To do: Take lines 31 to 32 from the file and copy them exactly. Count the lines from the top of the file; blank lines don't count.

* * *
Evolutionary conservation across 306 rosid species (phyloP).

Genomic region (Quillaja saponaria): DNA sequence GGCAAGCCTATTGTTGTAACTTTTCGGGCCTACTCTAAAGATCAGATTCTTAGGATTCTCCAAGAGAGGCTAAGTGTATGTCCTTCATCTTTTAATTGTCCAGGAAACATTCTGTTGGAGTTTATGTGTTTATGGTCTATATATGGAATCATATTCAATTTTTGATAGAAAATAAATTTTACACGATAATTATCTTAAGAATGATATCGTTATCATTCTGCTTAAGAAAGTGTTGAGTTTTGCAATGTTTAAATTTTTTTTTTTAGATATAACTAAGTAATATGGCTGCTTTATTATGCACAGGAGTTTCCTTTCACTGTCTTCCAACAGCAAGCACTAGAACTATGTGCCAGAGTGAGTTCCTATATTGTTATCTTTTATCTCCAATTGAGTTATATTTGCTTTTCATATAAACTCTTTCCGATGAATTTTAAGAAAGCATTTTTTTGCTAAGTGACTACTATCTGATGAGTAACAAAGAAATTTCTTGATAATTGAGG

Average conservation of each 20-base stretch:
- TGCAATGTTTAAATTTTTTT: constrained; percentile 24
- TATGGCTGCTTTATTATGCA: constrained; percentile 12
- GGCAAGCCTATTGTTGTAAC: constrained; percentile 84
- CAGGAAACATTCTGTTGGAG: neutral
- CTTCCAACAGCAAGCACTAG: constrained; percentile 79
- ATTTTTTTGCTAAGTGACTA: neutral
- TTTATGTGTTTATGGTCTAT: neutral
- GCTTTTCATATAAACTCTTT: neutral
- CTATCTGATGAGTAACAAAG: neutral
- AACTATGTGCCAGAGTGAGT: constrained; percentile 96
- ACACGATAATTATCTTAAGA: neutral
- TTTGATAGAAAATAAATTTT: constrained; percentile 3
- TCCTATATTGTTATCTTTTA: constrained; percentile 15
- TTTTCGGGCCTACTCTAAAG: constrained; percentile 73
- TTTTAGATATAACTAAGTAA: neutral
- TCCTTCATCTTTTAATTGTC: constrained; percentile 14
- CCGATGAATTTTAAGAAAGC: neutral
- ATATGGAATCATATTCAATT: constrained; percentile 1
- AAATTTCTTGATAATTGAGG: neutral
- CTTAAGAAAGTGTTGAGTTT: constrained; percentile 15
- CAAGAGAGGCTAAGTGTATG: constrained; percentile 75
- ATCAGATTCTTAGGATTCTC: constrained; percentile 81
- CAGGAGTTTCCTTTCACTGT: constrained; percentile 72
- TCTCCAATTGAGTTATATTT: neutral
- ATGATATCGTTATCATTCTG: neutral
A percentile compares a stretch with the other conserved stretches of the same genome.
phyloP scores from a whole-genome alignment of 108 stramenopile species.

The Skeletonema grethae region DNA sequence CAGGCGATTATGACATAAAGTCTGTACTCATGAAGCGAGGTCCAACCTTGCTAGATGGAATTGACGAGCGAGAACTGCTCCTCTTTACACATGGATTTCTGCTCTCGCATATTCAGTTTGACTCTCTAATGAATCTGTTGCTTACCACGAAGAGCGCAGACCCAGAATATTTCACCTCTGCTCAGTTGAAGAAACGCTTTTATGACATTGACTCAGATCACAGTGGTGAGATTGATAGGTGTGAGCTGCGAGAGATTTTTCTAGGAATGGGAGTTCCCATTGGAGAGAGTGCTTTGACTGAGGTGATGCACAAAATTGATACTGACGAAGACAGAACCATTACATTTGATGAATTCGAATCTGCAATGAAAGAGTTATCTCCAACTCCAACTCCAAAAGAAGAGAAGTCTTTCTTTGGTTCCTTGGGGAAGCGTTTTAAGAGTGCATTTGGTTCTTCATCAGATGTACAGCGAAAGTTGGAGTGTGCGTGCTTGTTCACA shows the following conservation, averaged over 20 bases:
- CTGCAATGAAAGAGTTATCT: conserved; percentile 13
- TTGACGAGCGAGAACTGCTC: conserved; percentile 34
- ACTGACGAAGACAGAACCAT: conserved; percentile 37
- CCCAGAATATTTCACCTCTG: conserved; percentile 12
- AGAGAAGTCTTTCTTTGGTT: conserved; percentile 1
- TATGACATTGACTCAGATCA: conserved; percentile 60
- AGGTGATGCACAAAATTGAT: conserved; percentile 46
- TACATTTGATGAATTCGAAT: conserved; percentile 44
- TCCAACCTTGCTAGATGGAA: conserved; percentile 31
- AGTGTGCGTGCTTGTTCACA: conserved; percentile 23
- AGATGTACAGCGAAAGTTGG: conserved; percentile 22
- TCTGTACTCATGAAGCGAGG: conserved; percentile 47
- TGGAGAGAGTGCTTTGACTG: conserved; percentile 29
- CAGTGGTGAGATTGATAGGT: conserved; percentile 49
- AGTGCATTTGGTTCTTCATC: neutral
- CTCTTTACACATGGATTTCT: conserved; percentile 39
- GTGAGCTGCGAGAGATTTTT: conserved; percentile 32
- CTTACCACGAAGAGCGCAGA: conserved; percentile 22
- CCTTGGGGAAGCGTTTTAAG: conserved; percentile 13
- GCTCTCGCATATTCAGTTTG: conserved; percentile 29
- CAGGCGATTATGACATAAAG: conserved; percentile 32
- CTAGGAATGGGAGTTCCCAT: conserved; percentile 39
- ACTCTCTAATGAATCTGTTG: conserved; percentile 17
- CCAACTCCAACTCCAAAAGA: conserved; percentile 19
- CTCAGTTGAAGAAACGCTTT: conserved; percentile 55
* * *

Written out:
The Skeletonema grethae region DNA sequence CAGGCGATTATGACATAAAGTCTGTACTCATGAAGCGAGGTCCAACCTTGCTAGATGGAATTGACGAGCGAGAACTGCTCCTCTTTACACATGGATTTCTGCTCTCGCATATTCAGTTTGACTCTCTAATGAATCTGTTGCTTACCACGAAGAGCGCAGACCCAGAATATTTCACCTCTGCTCAGTTGAAGAAACGCTTTTATGACATTGACTCAGATCACAGTGGTGAGATTGATAGGTGTGAGCTGCGAGAGATTTTTCTAGGAATGGGAGTTCCCATTGGAGAGAGTGCTTTGACTGAGGTGATGCACAAAATTGATACTGACGAAGACAGAACCATTACATTTGATGAATTCGAATCTGCAATGAAAGAGTTATCTCCAACTCCAACTCCAAAAGAAGAGAAGTCTTTCTTTGGTTCCTTGGGGAAGCGTTTTAAGAGTGCATTTGGTTCTTCATCAGATGTACAGCGAAAGTTGGAGTGTGCGTGCTTGTTCACA shows the following conservation, averaged over 20 bases:
- CTGCAATGAAAGAGTTATCT: conserved; percentile 13